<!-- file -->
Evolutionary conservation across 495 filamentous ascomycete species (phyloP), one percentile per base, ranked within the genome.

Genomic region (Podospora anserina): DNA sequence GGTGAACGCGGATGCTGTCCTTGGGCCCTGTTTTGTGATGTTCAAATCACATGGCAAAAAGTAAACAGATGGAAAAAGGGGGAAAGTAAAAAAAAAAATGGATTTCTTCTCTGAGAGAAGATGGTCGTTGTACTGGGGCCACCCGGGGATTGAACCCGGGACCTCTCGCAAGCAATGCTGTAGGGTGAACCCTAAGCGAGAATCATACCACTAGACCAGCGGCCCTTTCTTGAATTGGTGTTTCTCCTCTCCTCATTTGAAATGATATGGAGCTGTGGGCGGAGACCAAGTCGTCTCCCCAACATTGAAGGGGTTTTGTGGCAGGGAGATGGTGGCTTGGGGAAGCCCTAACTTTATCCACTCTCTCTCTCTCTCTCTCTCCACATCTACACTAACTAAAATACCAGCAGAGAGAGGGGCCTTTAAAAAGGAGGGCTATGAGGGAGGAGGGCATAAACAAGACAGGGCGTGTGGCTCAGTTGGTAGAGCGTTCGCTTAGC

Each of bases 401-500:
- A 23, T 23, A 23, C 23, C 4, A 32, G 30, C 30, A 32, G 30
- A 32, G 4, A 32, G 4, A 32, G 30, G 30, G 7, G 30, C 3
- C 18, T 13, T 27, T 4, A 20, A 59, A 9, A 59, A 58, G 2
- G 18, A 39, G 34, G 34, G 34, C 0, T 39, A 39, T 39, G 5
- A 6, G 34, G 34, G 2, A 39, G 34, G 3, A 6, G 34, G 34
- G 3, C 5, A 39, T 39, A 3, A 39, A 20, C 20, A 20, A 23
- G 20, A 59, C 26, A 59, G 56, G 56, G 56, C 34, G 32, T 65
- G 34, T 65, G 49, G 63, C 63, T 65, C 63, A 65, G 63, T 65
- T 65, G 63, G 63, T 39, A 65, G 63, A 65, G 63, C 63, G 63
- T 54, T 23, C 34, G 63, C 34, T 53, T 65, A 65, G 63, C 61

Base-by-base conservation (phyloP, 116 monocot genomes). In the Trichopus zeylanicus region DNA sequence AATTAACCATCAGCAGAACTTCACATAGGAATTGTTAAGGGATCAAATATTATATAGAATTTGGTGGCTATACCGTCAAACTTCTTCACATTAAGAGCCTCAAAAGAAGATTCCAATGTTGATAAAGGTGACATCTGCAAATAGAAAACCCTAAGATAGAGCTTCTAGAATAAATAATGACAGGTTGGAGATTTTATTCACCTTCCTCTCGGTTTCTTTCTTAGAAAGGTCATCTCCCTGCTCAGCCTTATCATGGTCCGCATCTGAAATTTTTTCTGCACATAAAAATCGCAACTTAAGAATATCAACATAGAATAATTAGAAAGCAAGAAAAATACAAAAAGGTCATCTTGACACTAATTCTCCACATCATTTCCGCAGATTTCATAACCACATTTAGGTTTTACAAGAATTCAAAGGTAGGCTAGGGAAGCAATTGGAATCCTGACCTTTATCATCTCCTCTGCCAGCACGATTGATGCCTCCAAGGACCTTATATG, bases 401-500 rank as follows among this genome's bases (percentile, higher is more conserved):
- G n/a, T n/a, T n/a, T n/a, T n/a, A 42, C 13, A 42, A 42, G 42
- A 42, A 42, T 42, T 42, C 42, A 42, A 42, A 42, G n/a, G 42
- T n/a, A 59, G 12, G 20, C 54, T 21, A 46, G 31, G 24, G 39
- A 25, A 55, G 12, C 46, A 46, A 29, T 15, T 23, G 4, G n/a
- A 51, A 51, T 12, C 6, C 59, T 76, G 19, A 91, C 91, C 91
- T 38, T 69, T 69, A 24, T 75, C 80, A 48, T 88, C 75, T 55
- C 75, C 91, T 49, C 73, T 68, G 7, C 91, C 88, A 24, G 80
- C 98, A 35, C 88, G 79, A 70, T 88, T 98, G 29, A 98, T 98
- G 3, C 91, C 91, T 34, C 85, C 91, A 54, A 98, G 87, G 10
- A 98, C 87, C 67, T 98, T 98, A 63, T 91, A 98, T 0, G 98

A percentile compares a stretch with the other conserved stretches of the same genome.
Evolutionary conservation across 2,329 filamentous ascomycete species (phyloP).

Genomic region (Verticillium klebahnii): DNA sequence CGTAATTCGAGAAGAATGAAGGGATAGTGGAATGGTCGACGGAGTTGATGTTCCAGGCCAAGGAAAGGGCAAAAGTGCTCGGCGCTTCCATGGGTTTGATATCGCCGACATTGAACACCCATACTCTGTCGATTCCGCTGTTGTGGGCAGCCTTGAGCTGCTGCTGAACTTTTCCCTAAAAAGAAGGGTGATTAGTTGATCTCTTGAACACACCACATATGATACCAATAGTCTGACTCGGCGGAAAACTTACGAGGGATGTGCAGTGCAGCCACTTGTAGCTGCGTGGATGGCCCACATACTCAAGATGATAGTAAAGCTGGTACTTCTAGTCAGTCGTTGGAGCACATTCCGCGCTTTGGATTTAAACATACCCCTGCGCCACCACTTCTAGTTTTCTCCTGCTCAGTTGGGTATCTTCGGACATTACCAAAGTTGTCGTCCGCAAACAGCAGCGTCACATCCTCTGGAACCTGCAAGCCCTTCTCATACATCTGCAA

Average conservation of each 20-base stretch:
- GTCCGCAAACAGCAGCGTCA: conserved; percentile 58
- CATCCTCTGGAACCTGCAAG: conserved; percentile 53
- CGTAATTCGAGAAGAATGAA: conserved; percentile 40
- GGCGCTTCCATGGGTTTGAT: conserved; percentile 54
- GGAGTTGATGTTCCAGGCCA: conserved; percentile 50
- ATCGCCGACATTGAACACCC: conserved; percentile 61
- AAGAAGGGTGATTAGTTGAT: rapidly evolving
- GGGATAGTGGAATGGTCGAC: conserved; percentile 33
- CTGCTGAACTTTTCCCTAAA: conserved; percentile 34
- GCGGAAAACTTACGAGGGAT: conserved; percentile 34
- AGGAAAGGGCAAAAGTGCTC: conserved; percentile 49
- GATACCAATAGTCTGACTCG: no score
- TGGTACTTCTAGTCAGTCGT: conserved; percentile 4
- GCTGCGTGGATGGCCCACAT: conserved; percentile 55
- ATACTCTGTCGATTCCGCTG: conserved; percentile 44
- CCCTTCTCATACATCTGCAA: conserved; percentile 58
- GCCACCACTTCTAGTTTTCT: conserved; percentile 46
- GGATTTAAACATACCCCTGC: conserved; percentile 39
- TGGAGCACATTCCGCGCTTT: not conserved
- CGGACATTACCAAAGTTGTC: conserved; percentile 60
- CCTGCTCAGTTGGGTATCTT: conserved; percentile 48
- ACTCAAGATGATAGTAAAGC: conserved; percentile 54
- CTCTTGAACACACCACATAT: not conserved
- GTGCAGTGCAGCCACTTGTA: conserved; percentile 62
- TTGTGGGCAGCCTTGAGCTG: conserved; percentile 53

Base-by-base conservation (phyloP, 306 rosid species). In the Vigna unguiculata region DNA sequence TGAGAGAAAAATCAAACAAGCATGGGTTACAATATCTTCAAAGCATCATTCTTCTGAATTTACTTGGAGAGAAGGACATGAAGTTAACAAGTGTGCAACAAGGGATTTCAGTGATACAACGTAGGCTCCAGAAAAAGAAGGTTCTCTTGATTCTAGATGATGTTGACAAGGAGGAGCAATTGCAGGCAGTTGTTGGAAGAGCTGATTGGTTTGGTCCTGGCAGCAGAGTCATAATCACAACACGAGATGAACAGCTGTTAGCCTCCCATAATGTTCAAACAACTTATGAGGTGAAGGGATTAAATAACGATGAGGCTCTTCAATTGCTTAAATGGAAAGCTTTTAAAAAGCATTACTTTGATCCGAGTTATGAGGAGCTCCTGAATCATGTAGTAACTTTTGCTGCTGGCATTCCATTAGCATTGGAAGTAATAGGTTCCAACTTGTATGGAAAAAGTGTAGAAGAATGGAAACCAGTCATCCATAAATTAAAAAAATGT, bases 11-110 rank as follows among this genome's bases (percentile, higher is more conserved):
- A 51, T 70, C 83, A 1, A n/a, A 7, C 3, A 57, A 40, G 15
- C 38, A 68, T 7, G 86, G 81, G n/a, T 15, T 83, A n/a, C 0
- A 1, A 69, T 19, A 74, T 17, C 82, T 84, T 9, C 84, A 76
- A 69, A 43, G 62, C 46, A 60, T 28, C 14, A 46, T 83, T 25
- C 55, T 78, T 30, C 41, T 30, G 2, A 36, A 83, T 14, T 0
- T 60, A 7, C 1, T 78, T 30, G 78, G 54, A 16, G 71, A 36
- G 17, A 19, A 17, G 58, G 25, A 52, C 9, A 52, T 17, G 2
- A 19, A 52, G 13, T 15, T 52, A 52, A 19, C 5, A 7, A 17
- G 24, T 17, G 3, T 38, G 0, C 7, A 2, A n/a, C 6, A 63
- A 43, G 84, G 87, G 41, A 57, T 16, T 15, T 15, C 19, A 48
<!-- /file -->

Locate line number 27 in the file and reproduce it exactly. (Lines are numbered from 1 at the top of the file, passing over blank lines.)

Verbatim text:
Genomic region (Verticillium klebahnii): DNA sequence CGTAATTCGAGAAGAATGAAGGGATAGTGGAATGGTCGACGGAGTTGATGTTCCAGGCCAAGGAAAGGGCAAAAGTGCTCGGCGCTTCCATGGGTTTGATATCGCCGACATTGAACACCCATACTCTGTCGATTCCGCTGTTGTGGGCAGCCTTGAGCTGCTGCTGAACTTTTCCCTAAAAAGAAGGGTGATTAGTTGATCTCTTGAACACACCACATATGATACCAATAGTCTGACTCGGCGGAAAACTTACGAGGGATGTGCAGTGCAGCCACTTGTAGCTGCGTGGATGGCCCACATACTCAAGATGATAGTAAAGCTGGTACTTCTAGTCAGTCGTTGGAGCACATTCCGCGCTTTGGATTTAAACATACCCCTGCGCCACCACTTCTAGTTTTCTCCTGCTCAGTTGGGTATCTTCGGACATTACCAAAGTTGTCGTCCGCAAACAGCAGCGTCACATCCTCTGGAACCTGCAAGCCCTTCTCATACATCTGCAA